The Wuhan Files: China’s Biggest Flaws In The Pandemic Unraveled

Diego Hernandez, Editor/Reporter

It’s February 10, 2020, and Chinese President Xi Jinping is in a video call with Wuhan’s frontline medical staff, addressing them on the nation’s plans for the outbreak. With the world beaming their eyes towards China, world leaders and the general public alike await to see China’s plan for a potentially global microscopic menace that threatens to harm thousands.


In the nation’s capital, Xi wishes his condolences to those who have lost their lives during the pandemic. He urges for greater communication amongst the general public, nearly 20 days after the city of Wuhan had been placed on total lockdown.


That very day the Chinese government reported roughly 2,478 new cases, tallying up the global tally to over 40,000.


Till this day, the Chinese government has stuck and released this news from that day, until CNN Philippines released an excerpt of documents that reveal that the Chinese government did not tell everything disclosed that day, and throughout the tenure of the virus’ havoc.


According to CNN, local health officials in the Hubei province had actually reported 5,918 new cases on Feb. 10, more than double of what the Chinese government claimed. This claim was separated into different subcategories, further pushing the notion that China’s counting system for these cases, in the early stages of the pandemic, had been downplaying the severity of the outbreak.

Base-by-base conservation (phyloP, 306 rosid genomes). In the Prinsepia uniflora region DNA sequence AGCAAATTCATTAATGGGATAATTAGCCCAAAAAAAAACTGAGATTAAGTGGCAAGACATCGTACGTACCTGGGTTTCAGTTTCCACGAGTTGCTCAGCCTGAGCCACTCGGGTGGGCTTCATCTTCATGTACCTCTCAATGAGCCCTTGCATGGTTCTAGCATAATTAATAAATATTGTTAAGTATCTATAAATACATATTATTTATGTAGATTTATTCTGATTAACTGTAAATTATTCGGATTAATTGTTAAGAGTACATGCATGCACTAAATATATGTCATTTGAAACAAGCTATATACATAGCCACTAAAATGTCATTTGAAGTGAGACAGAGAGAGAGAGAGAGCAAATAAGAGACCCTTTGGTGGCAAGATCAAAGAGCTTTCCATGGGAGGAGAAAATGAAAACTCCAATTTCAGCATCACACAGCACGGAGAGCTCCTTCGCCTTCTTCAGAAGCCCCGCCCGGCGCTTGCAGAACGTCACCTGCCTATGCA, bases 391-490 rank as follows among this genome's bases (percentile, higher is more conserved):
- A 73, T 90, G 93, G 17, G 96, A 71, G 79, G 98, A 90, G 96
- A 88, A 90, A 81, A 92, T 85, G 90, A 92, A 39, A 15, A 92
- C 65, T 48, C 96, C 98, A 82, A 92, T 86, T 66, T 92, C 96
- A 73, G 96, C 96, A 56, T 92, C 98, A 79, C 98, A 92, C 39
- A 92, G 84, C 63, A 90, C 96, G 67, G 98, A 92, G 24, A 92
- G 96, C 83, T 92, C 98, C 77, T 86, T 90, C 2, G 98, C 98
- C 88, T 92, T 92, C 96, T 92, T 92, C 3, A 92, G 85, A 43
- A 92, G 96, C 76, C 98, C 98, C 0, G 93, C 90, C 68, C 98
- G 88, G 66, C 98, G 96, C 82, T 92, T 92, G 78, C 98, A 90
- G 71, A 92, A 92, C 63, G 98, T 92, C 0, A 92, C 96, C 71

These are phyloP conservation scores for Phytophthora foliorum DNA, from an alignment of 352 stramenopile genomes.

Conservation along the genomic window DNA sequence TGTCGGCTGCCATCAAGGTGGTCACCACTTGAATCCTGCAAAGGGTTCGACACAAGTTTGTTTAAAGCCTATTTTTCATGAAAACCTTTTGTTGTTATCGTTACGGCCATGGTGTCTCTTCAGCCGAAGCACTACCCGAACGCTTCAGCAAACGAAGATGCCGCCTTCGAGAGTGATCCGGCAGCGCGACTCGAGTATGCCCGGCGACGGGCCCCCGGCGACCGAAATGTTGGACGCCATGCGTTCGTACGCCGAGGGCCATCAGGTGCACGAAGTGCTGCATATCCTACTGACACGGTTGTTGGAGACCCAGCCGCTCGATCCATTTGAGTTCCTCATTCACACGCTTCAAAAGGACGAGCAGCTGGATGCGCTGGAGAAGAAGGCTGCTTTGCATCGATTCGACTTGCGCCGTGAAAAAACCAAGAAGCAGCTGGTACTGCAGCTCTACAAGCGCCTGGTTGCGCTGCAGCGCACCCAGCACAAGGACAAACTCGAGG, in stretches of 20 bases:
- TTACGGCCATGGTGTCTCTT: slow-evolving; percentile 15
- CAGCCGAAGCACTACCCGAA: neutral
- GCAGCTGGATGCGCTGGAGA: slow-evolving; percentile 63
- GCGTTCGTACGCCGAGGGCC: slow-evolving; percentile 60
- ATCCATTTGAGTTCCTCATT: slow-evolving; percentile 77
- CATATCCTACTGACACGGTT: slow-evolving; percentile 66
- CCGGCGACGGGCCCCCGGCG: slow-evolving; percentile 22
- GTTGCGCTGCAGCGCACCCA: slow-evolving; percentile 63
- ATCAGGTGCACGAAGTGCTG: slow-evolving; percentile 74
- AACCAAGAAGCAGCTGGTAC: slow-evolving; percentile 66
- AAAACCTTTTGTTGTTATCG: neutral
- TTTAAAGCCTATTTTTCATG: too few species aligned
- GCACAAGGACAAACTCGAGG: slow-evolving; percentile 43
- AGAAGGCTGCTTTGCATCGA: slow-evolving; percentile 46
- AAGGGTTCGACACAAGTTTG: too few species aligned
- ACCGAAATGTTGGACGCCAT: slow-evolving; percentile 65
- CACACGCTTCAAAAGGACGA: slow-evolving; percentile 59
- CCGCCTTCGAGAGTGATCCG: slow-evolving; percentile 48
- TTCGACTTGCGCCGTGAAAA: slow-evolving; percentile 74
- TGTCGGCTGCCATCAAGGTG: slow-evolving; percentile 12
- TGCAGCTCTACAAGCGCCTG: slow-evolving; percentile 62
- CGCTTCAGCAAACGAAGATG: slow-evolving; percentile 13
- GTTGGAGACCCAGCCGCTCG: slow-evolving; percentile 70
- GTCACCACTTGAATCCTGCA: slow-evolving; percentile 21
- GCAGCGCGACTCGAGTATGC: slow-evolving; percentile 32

Leaked through the Hubei Provincial Center of Disease Control and Prevention, the 117 page document verified through CNN, discloses the perspectives of local officials and what they experienced in the early stages of the pandemic, and giving new light to claims that China has downplayed the severity of the virus, spreading misinformation to the general public.


Prior to the leaks, the Chinese government has, on multiple accounts, denied all accusations by the United States government and other Western governments that it has intentionally concealed information of the outbreak, sticking to their narrative that it has been truthful to the global community from the very start of the pandemic.


These documents, which go from early October 2019 to April of the current year, reveal a number of mishaps and inaccuracies contrasted with the narrative that the Chinese government bestowed to the public. These mishaps and fallacies reveal inaccurate placement of numbers, inaccurate placement of the virus’ origins and a flawed system to prepare and dismantle the inevitable outbreak.


A report in the documents disclosed that in early March, the average time between the first signs of symptoms and confirmed diagnosis was 23.2 days. This pushes the notion that this delayed timespan may have tampered with China’s efforts to control the virus and diminish it’s spread.